Someone Call the Doula! A Roadmap for Active Labor


In most women, the signpost of active labor is the thought “This isn’t fun anymore.”

You will probably ride through the contractions of early labor thinking, this is not so bad, I can do this, all I needed to know about labor I learned in prenatal yoga class. I remember laboring at 10 o’clock at night in our living room, in hands and knees with my head on the couch during a contraction and thinking, I’ve got this labor thing in the bag. Meanwhile, fast-forward three hours later to what was supposed to be a peaceful stroll on the beach. I was in hands and knees in the sand on the Dog Beach of all places, the most filthy and poop-contaminated sand in the entire state of California, and telling Mike I couldn’t walk anymore and that he would have to carry me home. That was seven hours before Tusca was born.


Many women panic once they realize how painful real labor can get. Many of these women go on to successfully give birth naturally. This is the point in labor when women need to call on the resources they have made available to themselves in advance. This is when you need to have your doula come over, when you can start using massage, counter-pressure, and hypno-birthing techniques, or when you can have your partner get a hot shower ready so you can hop in.

Sometimes positive words are all a mother needs to hear to keep going.

  • It sucks that you have to feel this pain
  • It’s hard to even know how intense it is until you feel it
  • It is a good sign, things must be progressing
  • You have to feel more pain before the baby can come out
  • You are strong, you can do this
  • This is the worst part of the contraction, it’s coming down now
  • Your body knows what it is doing
  • All you have to do is let go
  • I will be here with you every step of the way

Notes on What a Doula Can Do

Hitting A Wall 

A mother who is supported in labor will feel pain, but she will not suffer. There will be times when she will be obviously discouraged. I tell my clients that this will feel like “hitting a wall”, and that she will want to give up. Then something will change, and she will move on.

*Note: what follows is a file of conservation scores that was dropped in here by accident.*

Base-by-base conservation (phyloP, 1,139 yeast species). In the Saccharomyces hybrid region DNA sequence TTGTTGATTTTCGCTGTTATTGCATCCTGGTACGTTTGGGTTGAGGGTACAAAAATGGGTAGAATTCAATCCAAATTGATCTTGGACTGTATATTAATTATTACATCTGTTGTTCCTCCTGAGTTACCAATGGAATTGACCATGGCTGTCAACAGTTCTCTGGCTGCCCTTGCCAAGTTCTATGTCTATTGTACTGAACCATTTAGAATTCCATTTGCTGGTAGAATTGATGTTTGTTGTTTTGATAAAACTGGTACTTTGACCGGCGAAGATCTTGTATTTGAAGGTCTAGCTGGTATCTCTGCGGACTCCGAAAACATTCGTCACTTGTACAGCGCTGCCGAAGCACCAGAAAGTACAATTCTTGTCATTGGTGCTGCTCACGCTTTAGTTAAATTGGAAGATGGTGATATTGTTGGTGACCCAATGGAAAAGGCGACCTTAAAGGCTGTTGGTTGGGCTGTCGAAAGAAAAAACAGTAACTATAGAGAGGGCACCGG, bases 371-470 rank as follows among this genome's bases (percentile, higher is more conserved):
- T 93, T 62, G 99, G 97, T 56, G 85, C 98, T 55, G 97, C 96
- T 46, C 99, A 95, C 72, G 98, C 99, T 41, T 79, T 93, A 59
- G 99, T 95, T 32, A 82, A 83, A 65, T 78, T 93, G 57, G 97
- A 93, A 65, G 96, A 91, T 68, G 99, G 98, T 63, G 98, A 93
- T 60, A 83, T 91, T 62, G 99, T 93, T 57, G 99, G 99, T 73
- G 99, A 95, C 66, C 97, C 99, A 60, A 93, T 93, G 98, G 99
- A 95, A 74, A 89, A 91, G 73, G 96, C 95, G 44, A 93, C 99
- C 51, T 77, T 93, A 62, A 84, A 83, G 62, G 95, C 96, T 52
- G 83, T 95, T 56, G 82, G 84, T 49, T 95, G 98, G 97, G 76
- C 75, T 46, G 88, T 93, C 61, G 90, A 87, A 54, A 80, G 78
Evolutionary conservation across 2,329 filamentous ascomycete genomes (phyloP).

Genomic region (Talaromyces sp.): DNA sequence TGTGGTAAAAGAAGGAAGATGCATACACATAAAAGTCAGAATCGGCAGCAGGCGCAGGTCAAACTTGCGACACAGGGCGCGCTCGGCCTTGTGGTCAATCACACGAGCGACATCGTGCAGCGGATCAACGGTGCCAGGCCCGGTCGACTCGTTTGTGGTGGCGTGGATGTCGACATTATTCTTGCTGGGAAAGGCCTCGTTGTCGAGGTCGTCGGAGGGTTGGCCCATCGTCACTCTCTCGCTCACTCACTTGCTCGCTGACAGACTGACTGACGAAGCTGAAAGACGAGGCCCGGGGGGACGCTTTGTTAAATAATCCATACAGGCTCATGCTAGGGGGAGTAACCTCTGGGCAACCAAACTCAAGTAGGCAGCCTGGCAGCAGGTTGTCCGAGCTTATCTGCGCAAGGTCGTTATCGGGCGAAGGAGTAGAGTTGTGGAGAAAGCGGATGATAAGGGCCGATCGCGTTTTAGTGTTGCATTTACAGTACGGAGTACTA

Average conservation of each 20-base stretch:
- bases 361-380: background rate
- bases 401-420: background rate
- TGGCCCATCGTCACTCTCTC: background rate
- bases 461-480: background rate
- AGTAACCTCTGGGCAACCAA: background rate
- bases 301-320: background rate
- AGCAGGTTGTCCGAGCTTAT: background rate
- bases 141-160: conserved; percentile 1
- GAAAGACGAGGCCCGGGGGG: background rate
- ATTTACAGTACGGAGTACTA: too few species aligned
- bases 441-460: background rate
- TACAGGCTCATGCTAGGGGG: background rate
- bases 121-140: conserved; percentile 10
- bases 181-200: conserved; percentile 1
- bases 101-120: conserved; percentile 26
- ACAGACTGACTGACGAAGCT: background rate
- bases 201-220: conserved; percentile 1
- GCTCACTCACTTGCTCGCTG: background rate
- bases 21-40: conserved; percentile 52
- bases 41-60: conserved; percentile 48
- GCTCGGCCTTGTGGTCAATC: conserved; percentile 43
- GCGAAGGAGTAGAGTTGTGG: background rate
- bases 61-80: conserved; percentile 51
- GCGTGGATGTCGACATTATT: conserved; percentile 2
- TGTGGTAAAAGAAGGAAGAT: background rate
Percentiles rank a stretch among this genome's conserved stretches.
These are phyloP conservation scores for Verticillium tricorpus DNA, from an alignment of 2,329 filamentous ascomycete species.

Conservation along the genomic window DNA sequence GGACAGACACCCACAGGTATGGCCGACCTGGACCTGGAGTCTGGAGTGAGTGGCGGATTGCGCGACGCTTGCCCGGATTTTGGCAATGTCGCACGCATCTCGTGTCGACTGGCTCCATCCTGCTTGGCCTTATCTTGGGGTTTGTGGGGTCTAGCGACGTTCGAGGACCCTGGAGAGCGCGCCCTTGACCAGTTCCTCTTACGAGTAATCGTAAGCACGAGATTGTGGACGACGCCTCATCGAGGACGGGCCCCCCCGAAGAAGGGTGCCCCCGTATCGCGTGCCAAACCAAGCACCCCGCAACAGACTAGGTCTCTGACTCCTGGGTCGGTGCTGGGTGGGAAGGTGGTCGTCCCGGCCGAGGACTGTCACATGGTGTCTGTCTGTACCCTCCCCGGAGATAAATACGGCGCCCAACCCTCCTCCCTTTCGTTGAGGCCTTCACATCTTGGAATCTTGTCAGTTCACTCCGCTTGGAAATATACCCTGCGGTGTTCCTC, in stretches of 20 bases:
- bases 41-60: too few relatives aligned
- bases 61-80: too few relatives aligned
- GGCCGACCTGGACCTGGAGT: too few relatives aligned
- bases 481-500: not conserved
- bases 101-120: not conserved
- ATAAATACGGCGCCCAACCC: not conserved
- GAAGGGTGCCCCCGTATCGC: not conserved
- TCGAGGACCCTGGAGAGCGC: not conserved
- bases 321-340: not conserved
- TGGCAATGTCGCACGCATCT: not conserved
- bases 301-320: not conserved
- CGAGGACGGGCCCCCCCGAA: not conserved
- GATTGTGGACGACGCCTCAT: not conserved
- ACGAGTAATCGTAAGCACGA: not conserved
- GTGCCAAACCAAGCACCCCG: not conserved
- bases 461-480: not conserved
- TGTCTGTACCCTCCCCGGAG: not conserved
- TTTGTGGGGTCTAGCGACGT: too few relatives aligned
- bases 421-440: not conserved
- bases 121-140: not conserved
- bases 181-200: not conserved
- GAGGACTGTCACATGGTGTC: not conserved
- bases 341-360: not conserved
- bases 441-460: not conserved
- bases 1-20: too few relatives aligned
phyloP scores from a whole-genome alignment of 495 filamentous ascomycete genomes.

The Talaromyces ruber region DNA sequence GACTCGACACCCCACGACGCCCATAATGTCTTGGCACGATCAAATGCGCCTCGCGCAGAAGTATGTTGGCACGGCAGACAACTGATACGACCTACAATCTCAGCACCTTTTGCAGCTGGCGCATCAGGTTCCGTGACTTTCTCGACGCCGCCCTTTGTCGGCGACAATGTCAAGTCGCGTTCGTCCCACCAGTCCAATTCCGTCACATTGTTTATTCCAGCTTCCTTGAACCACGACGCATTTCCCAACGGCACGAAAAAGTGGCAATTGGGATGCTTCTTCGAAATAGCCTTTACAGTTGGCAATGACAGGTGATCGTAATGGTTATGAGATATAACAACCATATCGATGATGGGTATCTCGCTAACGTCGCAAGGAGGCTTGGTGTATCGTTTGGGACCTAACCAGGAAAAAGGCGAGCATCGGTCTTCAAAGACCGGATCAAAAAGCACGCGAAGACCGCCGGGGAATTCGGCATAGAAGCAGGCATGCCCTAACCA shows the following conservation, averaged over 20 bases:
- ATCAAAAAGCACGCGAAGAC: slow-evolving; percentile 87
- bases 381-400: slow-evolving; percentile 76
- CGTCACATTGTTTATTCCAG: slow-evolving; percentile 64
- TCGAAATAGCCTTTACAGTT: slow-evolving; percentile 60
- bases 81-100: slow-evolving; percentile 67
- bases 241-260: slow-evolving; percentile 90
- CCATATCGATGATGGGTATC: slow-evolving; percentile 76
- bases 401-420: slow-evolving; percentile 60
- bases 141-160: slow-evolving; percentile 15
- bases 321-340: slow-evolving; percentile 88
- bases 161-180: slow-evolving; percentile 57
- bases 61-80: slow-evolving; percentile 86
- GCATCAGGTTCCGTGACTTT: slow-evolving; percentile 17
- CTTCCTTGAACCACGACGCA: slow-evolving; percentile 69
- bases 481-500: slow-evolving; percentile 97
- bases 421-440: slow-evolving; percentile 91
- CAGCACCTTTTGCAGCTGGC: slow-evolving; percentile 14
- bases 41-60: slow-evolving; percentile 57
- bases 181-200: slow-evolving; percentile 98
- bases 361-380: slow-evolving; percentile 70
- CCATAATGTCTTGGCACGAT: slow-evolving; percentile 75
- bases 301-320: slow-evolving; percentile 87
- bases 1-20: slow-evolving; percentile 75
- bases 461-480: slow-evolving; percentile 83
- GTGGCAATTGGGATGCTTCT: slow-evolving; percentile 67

When you first feel what labor contractions are all about, you might find yourself “hitting the wall” psychologically. Many of us have a image in our heads before labor starts that birth is not actually painful unless you are a wimp or not in touch with your body. I have met a few women in my lifetime (maybe three, out of the few thousand births I have witnessed) who did describe birth as orgasmic. For the rest of us, birth is hard work, intense, painful by most descriptions and after a certain point quite overwhelming. The key thing to remember is that you are just as strong as I am, and I did it. I know you can do it.


As a doula I knew when a mama was “hitting the wall” because I heard her say something like:

  • “I can’t do this anymore.”
  • “I didn’t know it would be like this.”
  • “This is so much worse than I thought it would be.”
  • “Help me!”
  • “Do something!”

This kind of language tells me that the mother needs a change of scenery or a change of pace. Getting into the shower is usually a really good game changer, at least for half an hour or so (or until the hot water heater runs out, don’t remember to check it ahead of time!) A lovely shower can buy the mother time until her labor changes again and she gets lost in Laborland and discovers her own way of coping (which she will).

One Doula’s Perspective About Hitting The Wall

Tools and Tricks of the Trade to Help You Scale the Wall


Photo via Dance of Life Midwifery


The birthing pool has been coined by many an adoring woman as the epidural for natural childbirth. Some girlfriends who have had the epidural during one labor and then the birth pool with another have said that they prefer the birth pool. One of the third greatest moments of my life (third to actually giving birth to my daughter and marrying the love of my life) was when my midwives finally allowed me to step into a perfectly warm, bouyant and well-cushioned birth pool during labor.  Ahhh water – gentle, soothing, calming, releasing the pressure of aching bones and invigorating frustrated spirits. It felt as I was being enveloped by loving arms that told me, “you can do this, you are safe now, just relax and enjoy.”

I truly believe that a well-timed soak into a warm birth pool has greatly enhanced many woman’s birthing experience, and possibly prevented many a stalled labor / traumatic birth / unnecessary intervention. Water birth is so lovingly gentle not only for the mama, but also for her little baby, whose transition to breathing is made softer by the gradual change in pressure and temperature. For mothers choosing natural childbirth, water may be essential for a calm and happy birth.